Editor -- Scott Ostler (Sunday, May 7) fell into a prevalent error when he referred to Caryl Chessman (the ''Red-Light Bandit'') as a murderer.
Chessman, a career criminal, was not charged with murder. His death penalty was imposed for a technical conviction of kidnapping, on the finding that he took his victim a short distance from her car before raping her. He was not found guilty of the series of crimes blamed on the ''Red-Light Bandit.''
EDitor -- That was a great article about the Susanville coach Ed Murin (''The Price of Tenure,'' Sunday, May 7) by Nanette Asimov. I love it that the man mentions that his wife is Italian, to help show he's not prejudiced. I'm surprised such an open-minded person hasn't moved to San Francisco by now.
TELL BOTH SIDES
Editor -- Nanette Asimov's missive on tenure was not a fair look at the issue. As a science teacher, I am fully aware that one case does not prove the rule. She could have focused equally as well on a teacher who was unfairly dismissed for arbitrary or political reasons to ''prove'' that teachers are not adequately protected. That is not to say that the system of teacher retention (it is not tenure) cannot be improved. However, this article is without in-depth research and does not even provide case histories from both sides of the story.
Ironically, the right-wing effort to deny teachers due process may very well backfire. In many districts, the central office administrators put extraordinary pressure on schools to cut down on the amount of flunking. In many schools the only thing standing in the way of a complete abandonment of standards is the protection of teachers from unwarranted firing.
A VOICE FROM THE LEFT
Editor -- Steve McLin wrote (Letters to the Editor, May 7) about how folks on the left side of the political spectrum were quick to condemn Limbaugh, et al, for the vitriol that inspired the bombing in Oklahoma City, while remaining in ''deafening'' silence regarding the Unabomber.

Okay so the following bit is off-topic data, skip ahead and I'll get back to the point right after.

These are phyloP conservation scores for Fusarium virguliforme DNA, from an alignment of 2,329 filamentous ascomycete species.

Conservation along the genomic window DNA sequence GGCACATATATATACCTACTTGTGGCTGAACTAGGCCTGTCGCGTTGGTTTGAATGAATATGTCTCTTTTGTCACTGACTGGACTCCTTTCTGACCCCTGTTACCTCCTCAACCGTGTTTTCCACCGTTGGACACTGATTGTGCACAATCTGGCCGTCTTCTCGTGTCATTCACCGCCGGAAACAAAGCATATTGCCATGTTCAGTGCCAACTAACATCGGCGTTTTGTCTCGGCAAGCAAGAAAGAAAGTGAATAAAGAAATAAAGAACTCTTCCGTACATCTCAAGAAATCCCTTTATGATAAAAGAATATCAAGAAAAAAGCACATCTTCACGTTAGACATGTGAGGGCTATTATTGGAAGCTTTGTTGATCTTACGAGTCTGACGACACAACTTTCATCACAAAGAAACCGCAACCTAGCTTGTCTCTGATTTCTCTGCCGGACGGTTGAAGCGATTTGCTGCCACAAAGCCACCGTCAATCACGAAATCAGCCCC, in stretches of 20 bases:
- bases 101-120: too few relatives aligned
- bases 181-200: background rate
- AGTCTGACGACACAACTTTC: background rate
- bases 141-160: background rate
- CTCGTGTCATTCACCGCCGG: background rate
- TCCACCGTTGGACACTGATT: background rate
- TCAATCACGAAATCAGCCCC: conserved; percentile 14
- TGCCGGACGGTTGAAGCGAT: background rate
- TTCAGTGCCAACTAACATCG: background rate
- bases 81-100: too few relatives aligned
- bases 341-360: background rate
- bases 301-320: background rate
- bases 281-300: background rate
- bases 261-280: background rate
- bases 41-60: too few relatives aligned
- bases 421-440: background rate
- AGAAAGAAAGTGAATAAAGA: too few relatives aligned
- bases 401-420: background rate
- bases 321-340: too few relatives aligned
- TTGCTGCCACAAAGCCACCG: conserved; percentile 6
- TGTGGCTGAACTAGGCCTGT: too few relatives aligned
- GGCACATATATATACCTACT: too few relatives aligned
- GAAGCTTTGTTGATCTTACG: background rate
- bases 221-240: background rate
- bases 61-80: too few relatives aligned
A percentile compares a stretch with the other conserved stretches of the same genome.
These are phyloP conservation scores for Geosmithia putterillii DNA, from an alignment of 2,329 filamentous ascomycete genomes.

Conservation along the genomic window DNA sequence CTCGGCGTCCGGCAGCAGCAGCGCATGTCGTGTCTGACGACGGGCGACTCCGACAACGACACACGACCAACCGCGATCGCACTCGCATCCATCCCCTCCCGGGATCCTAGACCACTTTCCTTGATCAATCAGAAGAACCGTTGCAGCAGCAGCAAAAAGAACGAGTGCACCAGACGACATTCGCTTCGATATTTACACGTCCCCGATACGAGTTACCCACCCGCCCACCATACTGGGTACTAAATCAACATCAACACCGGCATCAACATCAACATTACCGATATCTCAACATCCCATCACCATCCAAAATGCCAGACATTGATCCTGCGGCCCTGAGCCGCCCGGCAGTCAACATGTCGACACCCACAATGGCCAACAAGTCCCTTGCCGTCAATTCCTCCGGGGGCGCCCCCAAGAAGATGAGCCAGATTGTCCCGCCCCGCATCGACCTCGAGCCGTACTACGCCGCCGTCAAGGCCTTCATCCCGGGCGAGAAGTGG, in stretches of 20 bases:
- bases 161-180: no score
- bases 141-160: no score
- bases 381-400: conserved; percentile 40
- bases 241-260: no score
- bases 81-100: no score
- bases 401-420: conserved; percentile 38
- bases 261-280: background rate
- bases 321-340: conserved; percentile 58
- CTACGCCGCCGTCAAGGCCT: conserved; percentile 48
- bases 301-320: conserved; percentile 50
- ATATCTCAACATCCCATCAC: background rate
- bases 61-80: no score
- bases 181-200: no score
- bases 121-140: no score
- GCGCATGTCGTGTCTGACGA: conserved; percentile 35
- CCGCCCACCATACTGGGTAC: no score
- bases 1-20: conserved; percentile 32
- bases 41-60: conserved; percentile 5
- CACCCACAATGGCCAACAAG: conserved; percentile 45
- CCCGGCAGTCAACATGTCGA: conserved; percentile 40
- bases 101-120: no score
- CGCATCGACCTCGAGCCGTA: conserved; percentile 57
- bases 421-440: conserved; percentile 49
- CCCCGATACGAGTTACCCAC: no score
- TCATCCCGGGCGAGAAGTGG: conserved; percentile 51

OK, I'll take the bait.
I consider myself on the liberal-to-radical side. Mr. McLin, please note: The deeds of the Unabomber are despicable and repulsive.
He does not represent me or any left-leaner I know. The only people represented by the Unabomber are wackos like himself.
He belongs in a cell, preferably one right next to the rightest militia bombers. They'd probably find they have a lot in common.
QUIET TOO LONG
Editor -- It is with sadness that I reflect on President Bush's repudiation of the National Rifle Association. One wonders how many lives could have been saved had Bush and others in high position had the courage to speak out against this juvenile fascination with weapons that serves no purpose except to kill a daughter, son, mother, father or neighbor. Perhaps he can now join the good company of Robert McNamara in proposing a new amendment: ''Thou shall not kill,'' and some tough anti-weapon legislation to make it a lot harder to disobey the moral imperative.
GRATEFUL TO BUSH
Editor -- I am profoundly grateful to George Bush for his public NRA resignation.
I think many of us are fearful for our country when all we seem to hear is violent rhetoric, and all we seem to see is violent action.
What we as a nation need is a return to civil discourse and civil behavior. President Bush helped that concept along in a very powerful and moving way, and I only hope other prominent leaders will do the same.
Editor -- I really enjoy your Sunday ''First Person,'' so often about a woman's personal experience. It's like talking to a friend -- I love it. Wish they made movies like this.